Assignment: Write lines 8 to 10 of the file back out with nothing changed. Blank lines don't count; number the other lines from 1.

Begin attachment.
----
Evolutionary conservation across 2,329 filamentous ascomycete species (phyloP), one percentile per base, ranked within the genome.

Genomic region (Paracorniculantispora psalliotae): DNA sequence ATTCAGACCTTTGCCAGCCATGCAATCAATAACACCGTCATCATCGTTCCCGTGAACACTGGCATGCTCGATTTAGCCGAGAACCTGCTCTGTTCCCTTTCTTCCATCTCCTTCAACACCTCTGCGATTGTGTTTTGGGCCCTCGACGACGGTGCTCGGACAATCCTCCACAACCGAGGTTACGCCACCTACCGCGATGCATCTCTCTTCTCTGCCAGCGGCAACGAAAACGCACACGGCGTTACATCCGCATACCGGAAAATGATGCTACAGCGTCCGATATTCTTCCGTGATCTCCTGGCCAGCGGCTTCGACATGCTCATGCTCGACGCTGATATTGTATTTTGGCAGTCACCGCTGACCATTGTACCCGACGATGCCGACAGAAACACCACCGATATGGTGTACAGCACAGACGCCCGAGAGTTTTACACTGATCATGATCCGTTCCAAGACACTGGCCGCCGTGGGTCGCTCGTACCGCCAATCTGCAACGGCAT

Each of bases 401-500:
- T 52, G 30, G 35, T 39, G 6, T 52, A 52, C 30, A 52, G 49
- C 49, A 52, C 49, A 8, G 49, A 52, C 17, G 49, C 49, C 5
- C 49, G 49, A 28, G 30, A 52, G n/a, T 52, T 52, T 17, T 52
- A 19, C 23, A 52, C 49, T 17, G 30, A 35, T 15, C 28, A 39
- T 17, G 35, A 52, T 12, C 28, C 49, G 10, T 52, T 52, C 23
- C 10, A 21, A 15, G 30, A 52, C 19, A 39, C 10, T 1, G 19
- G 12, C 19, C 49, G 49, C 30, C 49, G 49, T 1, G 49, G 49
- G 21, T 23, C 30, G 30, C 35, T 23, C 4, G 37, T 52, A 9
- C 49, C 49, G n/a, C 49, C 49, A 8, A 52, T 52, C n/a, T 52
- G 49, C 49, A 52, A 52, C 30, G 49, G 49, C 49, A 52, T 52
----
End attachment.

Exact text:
- T 17, G 35, A 52, T 12, C 28, C 49, G 10, T 52, T 52, C 23
- C 10, A 21, A 15, G 30, A 52, C 19, A 39, C 10, T 1, G 19
- G 12, C 19, C 49, G 49, C 30, C 49, G 49, T 1, G 49, G 49